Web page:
We come together each November—and occasionally between— a group of transplants who have found themselves away from the families and places we were raised who have landed together in this small New England town. Some of us have known each other for decades, others not so long. Some have children close in age that go to school together, others are extended family. We are bound by similar values, work ethics, our love of family, and the friendship that we share.
We are college professors, career military, civil servants, healthcare workers, moms, dads, grandparents, children, grandchildren, and friends. We have come from places near and far: from Texas and Oklahoma, New York, and Vermont, a U.S. territory, and a country to our south. We have crossed state lines, borders, and oceans to arrive here. We are an eclectic mix—Polish and Italian, Irish, Scots, and Scandinavian, Mexican and Puerto Rican, whose families settled here in this country for reasons as diverse as we are—to escape fascism and oppression, to educate and further themselves, to integrate and become a part of this great melting pot called the United Sates; where dreams are possible, differences welcomed, hard work rewarded, and there is freedom to grow and become whomever one believes they can be.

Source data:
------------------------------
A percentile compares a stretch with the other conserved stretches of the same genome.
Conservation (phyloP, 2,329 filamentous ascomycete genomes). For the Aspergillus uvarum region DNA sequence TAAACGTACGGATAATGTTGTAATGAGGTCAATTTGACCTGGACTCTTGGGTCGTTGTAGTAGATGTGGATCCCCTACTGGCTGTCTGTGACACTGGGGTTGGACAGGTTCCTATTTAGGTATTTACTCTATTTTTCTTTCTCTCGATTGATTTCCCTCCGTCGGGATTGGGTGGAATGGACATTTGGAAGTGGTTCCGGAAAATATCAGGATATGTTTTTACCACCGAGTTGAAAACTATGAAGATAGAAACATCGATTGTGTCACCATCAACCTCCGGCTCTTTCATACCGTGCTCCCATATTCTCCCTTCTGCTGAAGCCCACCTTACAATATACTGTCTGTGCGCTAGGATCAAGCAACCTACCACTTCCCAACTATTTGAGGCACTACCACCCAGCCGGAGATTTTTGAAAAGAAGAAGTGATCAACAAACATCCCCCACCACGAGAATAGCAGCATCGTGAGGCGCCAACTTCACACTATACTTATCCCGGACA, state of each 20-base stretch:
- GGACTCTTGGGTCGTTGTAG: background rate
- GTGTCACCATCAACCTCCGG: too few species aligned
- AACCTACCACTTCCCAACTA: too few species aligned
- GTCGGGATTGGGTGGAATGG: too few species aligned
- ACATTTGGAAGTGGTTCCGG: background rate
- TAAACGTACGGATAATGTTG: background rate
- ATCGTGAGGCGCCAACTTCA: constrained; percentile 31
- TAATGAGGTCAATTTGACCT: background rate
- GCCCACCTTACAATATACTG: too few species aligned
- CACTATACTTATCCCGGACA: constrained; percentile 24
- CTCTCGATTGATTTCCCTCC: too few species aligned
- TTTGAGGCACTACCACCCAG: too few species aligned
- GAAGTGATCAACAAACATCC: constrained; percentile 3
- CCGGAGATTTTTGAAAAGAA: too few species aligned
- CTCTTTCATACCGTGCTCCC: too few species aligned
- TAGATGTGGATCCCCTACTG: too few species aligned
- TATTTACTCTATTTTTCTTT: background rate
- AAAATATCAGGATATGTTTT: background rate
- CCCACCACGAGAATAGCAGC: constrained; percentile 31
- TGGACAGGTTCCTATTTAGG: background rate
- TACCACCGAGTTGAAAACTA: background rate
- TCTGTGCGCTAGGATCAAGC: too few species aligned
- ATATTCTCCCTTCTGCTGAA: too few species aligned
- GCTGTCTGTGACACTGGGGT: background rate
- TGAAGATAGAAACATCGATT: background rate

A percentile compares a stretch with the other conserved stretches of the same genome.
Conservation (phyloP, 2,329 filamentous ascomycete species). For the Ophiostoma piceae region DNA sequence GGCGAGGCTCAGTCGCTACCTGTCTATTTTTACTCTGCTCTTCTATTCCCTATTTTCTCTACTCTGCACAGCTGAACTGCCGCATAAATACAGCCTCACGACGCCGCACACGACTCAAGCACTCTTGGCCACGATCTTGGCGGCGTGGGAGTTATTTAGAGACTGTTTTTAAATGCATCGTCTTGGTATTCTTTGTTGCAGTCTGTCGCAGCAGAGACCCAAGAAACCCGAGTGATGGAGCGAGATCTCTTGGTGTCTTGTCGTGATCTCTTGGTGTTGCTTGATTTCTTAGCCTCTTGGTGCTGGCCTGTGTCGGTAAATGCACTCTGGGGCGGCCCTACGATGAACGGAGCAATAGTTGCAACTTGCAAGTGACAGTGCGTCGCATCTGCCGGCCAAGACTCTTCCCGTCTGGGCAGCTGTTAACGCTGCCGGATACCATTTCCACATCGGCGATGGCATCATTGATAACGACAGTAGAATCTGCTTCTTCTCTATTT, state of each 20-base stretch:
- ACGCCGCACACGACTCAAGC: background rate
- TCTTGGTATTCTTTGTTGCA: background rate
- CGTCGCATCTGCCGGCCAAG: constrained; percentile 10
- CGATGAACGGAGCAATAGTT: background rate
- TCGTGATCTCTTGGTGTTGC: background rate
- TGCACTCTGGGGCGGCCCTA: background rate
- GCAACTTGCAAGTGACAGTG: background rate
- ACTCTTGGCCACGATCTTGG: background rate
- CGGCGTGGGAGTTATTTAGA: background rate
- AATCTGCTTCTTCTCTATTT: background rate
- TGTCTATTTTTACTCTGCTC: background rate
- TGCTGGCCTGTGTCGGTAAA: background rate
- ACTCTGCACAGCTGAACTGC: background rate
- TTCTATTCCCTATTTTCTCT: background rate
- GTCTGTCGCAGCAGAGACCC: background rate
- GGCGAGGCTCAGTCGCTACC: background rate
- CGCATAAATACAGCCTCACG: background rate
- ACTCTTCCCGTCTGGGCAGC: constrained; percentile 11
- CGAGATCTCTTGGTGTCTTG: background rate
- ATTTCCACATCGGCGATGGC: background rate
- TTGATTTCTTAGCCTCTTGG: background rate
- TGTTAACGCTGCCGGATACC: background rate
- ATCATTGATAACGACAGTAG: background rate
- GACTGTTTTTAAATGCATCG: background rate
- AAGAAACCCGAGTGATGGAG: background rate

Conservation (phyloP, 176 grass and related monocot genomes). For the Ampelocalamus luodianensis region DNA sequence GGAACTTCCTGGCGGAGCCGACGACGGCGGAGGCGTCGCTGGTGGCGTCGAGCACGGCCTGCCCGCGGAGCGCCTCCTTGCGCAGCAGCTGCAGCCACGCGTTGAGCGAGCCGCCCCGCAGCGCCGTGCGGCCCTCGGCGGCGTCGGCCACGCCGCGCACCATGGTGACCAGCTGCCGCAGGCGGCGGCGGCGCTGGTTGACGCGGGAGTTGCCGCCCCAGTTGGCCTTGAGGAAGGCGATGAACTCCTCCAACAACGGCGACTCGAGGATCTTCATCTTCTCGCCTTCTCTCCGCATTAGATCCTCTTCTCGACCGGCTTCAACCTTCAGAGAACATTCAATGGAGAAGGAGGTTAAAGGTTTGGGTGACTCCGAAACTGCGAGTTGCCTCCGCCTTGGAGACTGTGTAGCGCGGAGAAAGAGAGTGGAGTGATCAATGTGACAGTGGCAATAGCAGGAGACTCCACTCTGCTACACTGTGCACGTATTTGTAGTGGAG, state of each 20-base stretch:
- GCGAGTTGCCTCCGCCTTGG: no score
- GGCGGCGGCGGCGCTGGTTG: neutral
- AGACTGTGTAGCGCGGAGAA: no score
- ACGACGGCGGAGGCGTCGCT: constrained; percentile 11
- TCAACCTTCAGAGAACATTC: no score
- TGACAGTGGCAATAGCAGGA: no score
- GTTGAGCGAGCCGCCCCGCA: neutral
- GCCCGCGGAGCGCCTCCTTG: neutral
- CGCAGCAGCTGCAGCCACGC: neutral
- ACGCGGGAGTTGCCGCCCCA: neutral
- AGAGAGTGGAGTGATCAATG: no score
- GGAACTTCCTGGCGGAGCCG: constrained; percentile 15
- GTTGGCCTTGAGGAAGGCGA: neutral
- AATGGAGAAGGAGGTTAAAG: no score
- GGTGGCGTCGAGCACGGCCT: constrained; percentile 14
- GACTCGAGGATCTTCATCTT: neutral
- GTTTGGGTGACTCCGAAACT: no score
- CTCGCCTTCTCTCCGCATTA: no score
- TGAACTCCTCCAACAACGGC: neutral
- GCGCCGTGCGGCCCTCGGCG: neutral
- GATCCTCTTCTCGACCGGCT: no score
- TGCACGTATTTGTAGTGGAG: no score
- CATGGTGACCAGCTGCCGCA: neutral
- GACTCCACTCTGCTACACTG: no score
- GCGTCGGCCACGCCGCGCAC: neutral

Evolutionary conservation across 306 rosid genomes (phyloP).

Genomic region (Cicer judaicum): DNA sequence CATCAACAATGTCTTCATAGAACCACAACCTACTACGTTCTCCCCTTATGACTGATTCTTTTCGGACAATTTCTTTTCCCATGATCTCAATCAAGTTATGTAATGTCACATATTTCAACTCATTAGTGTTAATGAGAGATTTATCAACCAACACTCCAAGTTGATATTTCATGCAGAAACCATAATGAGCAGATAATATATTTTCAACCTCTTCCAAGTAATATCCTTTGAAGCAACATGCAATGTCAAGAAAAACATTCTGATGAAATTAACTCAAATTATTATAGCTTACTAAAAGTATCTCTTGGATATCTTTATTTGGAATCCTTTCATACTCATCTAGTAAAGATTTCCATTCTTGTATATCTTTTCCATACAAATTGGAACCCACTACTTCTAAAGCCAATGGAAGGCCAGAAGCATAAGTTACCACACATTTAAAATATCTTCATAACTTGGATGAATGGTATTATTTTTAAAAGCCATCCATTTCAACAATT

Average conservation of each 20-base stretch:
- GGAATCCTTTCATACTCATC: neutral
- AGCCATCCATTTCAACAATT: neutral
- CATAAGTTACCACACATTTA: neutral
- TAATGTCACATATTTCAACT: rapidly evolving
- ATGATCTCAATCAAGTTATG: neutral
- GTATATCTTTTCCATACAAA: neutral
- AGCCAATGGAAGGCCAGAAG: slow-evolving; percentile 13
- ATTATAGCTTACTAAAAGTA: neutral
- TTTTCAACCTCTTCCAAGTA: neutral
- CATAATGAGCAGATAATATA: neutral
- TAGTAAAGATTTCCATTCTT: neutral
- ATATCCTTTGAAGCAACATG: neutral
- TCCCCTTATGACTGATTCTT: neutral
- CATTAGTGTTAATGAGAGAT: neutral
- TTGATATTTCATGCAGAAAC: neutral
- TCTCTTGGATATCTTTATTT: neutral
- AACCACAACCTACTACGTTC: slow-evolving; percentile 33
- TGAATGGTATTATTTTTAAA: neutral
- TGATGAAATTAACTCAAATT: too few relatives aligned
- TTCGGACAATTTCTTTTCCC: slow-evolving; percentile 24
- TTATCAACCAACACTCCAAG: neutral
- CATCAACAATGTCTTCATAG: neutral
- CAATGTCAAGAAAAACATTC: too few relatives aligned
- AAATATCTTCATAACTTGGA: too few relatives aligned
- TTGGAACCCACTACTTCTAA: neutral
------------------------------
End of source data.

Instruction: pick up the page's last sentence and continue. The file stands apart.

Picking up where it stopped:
We all bring something different to the table, both literally: turkey with all the fixings, pernil, yellow rice and beans, tamales, Jamoncillo de Leche, pumpkin and apple pies and other deserts; and idealistically with different viewpoints and traditions. The diversity of our backgrounds may have shaped us, but it is our commonalities that bind us; and our mutual respect, fondness and love for each other that makes us family.
© Ginny Brannan 2016
La familia de Madera
La familia Pérez
La familia Natella
The Muse Family
The Muse Family
Y todos los de mi familia el Día de Acción de Gracias
Con cariño y agradecimiento
(Think about it: we are all from "someplace else," we are all 'immigrants.' Even the indigenous people, the “Native Americans,” crossed by a land bridge that existed between Siberia and Alaska long before the first Europeans “discovered” this country.)